Developers still appreciate apps, despite complaints
AP news on an iPhone
by Jeff Horwich
Apps will be the focal point of Apple's World Wide Developers conference this Monday, and some developers are struggling with the technology.
Writing an app can be a lot like using one: It's fun, addictive -- and in the end you're not sure it was best use of your time. Developer Jen Beaven has 11 apps in Apple's iTunes store. "We love them and we hate them, because they give us this beautiful platform to write for, but it's very hard to actually find an app in the app store."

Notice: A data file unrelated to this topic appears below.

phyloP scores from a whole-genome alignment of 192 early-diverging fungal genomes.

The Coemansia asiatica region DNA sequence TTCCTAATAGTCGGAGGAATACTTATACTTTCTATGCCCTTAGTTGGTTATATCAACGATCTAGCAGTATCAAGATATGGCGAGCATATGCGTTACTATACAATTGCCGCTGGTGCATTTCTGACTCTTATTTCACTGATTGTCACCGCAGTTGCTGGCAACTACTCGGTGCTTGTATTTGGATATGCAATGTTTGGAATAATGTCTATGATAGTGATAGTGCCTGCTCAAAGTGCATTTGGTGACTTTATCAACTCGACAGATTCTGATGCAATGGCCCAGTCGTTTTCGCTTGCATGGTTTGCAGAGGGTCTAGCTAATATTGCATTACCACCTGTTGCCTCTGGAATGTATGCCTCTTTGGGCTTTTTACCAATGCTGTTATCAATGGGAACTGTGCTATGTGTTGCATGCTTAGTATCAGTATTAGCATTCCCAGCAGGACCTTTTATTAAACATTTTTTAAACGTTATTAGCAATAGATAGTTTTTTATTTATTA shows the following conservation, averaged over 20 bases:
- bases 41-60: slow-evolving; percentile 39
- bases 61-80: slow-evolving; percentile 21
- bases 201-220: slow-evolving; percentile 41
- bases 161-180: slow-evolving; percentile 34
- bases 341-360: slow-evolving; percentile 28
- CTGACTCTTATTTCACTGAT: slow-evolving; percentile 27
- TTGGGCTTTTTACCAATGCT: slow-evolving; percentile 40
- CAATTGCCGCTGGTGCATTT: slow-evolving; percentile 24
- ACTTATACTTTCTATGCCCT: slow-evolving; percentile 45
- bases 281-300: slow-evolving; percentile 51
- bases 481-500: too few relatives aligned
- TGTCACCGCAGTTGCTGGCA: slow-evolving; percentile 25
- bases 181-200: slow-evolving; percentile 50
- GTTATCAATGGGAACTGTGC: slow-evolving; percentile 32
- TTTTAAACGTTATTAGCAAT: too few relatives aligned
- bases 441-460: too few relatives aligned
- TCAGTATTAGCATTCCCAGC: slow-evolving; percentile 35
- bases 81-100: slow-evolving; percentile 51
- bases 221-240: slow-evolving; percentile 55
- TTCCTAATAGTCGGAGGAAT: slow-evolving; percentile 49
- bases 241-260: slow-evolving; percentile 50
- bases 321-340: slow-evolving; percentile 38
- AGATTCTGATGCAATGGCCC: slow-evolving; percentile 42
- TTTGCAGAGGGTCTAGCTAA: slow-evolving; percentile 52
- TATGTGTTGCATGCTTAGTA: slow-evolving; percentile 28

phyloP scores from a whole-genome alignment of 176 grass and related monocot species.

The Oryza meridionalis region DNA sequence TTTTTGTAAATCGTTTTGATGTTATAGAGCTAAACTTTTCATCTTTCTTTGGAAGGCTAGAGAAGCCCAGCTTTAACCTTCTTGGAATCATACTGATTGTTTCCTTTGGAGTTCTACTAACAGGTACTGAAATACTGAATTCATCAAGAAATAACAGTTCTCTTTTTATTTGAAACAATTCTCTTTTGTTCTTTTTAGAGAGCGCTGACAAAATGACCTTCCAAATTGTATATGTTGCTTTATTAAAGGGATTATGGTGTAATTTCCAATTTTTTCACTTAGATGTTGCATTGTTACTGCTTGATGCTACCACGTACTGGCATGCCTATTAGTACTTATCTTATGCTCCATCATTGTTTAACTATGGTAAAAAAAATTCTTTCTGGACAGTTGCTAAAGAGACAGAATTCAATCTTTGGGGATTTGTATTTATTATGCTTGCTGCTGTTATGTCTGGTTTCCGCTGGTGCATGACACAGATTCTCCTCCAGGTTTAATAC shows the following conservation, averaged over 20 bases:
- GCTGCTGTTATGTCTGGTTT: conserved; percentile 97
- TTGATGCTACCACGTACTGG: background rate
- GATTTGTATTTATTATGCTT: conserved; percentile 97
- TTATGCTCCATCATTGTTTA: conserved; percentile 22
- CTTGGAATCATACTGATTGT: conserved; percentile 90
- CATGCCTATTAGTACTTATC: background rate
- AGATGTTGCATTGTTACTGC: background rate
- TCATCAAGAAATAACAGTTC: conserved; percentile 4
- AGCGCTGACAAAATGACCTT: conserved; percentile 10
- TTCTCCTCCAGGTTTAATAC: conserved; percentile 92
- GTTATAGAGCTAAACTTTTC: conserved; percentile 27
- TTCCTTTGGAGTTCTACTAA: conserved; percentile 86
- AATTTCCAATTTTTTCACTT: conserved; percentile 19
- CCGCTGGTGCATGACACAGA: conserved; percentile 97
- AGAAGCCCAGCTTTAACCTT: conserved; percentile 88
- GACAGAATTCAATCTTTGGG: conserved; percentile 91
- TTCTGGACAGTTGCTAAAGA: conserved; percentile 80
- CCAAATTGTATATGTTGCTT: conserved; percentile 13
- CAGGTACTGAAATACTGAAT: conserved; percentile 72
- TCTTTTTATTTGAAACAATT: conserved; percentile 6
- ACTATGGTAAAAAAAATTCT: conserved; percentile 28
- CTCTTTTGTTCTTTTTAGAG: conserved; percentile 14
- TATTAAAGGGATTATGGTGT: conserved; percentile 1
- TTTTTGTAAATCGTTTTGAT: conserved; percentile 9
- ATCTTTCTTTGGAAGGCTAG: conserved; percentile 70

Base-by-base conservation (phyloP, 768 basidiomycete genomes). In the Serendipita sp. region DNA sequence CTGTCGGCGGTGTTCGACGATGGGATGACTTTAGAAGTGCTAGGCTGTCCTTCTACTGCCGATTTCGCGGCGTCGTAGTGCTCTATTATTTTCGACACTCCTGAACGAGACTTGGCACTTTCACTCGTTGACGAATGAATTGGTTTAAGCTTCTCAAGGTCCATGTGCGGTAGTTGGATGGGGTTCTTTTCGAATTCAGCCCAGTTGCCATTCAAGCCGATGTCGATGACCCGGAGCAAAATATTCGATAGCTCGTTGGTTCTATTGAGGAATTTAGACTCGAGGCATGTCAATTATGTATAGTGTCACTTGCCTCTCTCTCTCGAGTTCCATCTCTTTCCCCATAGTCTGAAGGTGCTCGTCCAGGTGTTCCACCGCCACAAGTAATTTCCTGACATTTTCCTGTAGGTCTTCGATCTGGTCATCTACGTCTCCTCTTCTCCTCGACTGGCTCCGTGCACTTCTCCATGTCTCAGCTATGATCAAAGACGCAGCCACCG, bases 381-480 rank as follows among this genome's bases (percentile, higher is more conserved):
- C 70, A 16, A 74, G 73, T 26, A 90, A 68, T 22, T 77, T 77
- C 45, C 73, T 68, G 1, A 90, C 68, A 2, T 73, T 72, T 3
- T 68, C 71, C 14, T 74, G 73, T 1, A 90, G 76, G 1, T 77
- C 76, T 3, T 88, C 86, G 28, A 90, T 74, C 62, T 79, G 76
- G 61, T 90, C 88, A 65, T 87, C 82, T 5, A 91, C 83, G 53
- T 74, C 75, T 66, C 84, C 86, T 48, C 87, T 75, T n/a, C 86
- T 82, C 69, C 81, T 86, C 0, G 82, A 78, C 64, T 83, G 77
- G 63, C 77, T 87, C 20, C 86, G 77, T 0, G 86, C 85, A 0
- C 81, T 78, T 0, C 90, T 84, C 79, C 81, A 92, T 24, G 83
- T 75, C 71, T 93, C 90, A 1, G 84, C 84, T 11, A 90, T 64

But with nearly 200,000 apps on the market now, search is cruicial, and Beaven says Apple's search and navigation is primitive. Some say Apple's approval process is still in the stone age too. Developers like Aurora Matzkin say it can be maddeningly opaque. "An app can get rejected for all sorts of wacky reasons. You can get an app through and you do a revision, and something that was in the app you got through gets rejected."
App developers number 40,000 and counting. Many of them like to complain about Apple, but Macworld editor Jason Snell says most are grateful to Apple for creating a huge new market for them. "This whole app-buying culture, these are people who never download software on their computers. And yet the app store has made it a mainstream practice."
Even with Google's Android gaining fast, Snell says no other platform is so worth the pain.